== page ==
5 Tips to Better Serve Your Internal Customer

If you are in a support role at your job, one of your main responsibilities is interacting with customers. In the Information Technology world, your customers tend to be internal customers or your coworkers. This may make the job easier or more difficult, depending on your perspective. It’s important that you approach your role as effectively as possible. Hopefully the following tips will yield positive results for you as well as your internal customer.

1. Listen.

If there is one thing that I have learned over the years it’s that listeningis probably the most important trait of a successful IT support analyst. If an end customer is looking for a solution to their problem, then chances are that person should be able to articulate what their current process entails. This isn’t always true but, more often than not, it is. By simply listening to your customer and understanding what their issues are, you are halfway to coming up with a solution that will satisfy that person.

2. Develop a rapport.

OK, I’m not going to get all touchy-feely with you now but it only makes sense to try to get to know the person you are trying to help out. In the IT world there is a misconception that we are all geeks and we can’t relate to other people on a social level. I’m here to say that most IT workers do have personalities. OK, you might say that I’m just defending my fellow brethren but it’s true. Granted, you do come across some true technical geeks who look and talk like they should be in “Revenge of the Nerds”. But, on the whole, IT support folk are regular people who just happen to enjoy the computer world. As far as developing a rapport is concerned, make it a point to get to know your end customer. Chances are you may already know this person since you are a coworker. But if you don’t, ask them about their job. Ask them about their home life. Chit chat has a way of opening people up. As a result, they may give you more information than you would’ve have gotten otherwise to help you come up with a viable solution to their problem. Maybe it’s really their boss who is harping on them to resolve this issue. They could be completely happy with the current manual process. As a result, it may behoove you to go directly to their boss to get some more details to help you understand the issue. Just make sure you tell them you are going to speak with their boss to get more details or it might look like you’re going over their heads.

3. Develop complete specifications.

After you have listenedto your end customer, the ball is now in your court. Since I do a lot of report development, I think it is very important to develop a document that specifies what the end user will be receiving when my work is done. If this is an interactive report that the end user will be running from a reporting application or possibly a portal, then I will list all of the parameters that the user will be allowed to enter. This will allow the end user to filter the data or slice it in any way that they so desire. I will also list any grouping of the data that will be allowed. The most important aspect of the specification document for a reporting application is to show the end user exactly what the report will look like. I tend to use Excel for this purpose as it allows you to set out the fields in columns and you can also add some formatting if needed.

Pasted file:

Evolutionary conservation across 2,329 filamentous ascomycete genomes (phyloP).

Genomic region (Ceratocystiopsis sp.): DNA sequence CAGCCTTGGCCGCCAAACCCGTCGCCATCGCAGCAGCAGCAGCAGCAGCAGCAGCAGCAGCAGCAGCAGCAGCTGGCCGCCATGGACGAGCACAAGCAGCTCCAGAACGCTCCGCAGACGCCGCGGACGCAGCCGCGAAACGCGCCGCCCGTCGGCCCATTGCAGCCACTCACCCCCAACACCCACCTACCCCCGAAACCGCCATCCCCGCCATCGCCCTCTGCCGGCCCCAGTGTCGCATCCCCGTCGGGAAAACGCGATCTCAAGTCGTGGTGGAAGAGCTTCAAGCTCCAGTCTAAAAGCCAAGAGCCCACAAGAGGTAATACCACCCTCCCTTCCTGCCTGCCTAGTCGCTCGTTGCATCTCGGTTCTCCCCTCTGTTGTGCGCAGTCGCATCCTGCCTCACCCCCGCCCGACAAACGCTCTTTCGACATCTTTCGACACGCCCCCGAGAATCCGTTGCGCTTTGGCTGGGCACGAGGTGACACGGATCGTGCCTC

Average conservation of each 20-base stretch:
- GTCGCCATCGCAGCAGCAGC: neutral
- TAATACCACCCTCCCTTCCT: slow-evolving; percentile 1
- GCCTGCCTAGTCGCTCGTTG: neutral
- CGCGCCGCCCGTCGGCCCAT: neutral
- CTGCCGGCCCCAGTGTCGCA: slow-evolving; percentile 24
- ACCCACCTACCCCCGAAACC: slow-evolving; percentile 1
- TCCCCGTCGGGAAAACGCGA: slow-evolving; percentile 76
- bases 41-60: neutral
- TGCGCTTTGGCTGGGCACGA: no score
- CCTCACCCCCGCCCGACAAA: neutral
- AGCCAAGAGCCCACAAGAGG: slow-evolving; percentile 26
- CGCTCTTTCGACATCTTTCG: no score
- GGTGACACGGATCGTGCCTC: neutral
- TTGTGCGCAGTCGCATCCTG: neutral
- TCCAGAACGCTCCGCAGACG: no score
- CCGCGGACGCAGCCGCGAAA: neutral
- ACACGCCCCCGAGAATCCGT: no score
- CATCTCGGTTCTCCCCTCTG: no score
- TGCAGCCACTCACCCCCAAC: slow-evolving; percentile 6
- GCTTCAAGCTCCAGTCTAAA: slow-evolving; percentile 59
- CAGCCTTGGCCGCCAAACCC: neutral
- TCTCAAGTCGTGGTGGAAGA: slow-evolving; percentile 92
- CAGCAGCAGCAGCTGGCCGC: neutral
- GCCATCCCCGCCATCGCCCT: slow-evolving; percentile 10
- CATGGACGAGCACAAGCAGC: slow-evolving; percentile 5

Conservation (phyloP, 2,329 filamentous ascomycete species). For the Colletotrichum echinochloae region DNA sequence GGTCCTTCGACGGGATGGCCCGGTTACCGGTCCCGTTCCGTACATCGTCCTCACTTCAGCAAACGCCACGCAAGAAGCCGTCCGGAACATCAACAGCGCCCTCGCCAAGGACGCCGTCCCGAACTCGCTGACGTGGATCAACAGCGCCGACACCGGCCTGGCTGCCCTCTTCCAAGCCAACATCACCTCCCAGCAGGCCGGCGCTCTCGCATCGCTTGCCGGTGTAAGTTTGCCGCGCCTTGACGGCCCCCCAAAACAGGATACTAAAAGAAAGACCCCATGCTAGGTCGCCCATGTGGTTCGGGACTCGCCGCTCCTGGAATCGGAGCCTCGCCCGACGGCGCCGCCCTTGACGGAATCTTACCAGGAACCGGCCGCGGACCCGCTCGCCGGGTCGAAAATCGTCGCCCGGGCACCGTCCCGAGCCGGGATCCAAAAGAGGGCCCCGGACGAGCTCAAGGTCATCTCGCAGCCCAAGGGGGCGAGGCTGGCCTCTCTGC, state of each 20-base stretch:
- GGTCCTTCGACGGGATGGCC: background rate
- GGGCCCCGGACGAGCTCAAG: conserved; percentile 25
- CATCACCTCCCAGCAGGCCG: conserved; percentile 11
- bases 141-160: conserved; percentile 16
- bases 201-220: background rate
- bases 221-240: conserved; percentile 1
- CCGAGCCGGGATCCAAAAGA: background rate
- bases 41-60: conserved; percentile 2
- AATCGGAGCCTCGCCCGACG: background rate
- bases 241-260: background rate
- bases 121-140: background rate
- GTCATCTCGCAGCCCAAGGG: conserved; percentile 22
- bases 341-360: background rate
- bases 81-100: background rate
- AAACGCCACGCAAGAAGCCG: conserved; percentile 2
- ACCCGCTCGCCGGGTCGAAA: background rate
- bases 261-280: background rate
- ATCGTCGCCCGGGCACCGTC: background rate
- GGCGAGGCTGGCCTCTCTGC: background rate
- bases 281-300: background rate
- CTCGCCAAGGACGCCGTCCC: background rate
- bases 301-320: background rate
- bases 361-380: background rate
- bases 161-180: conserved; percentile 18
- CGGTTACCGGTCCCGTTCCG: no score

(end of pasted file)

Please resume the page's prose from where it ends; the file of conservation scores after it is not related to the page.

4. Follow up and avoid scope creep.

After you have now done your part by developing a specification document, you will want to follow up with your end customer. If there is one thing that is a truism in life it’s that what you thought you heard from an end customer wasn’t always what that person meant to say. That is why it is very important to follow up and show your customer the specification document. Make sure they understand what you are about to develop. And if there is another truism it’s that the end customer will always try to expand the scope of the project, after the fact. In an effort to avoid this truism, make sure you get the end customer to sign off on the development effort. Then, any additional work related to this project will have to be developed as a separate project.

5. Give them a bonus.

If there is one bit of advice that I would give to a newbie IT support analyst, it would be to try to give them more than what they asked for. After your initial meeting with the end customer you should now have a good idea of what they need to improve their current process. After thinking about the best solution, you should try to add a little something to the end product that will end up being a bonus to your customer. It may be as simple as adding some more fields to a report that will make their life a bit easier. And since you probably understand the company database a lot better than your customer does, then gathering more information may be very simple for you but will really help the customer. Just make sure you talk to them about this bonus just to ensure that they really want it. In addition to giving a bonus to your end customer it will also make you look like a hero.

Working in a support role requires some effort. Dealing with end customers can oftentimes be a challenge. But, if you heed some of these tips, maybe your next development effort will not only satisfy your end customer, minimize potential issues, and will also make yourself look good at the same time.


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I am a fellow cubicle dweller and have been working as a software professional for over 20 years. I have a passion site devoted to enhancing your Workspace and Cubicle Accessories. The site is called WorkspaceBliss.com. It used to be called CubicleBliss.com but I wanted to expand my reach to anyone wanting to enhance their own workspace!


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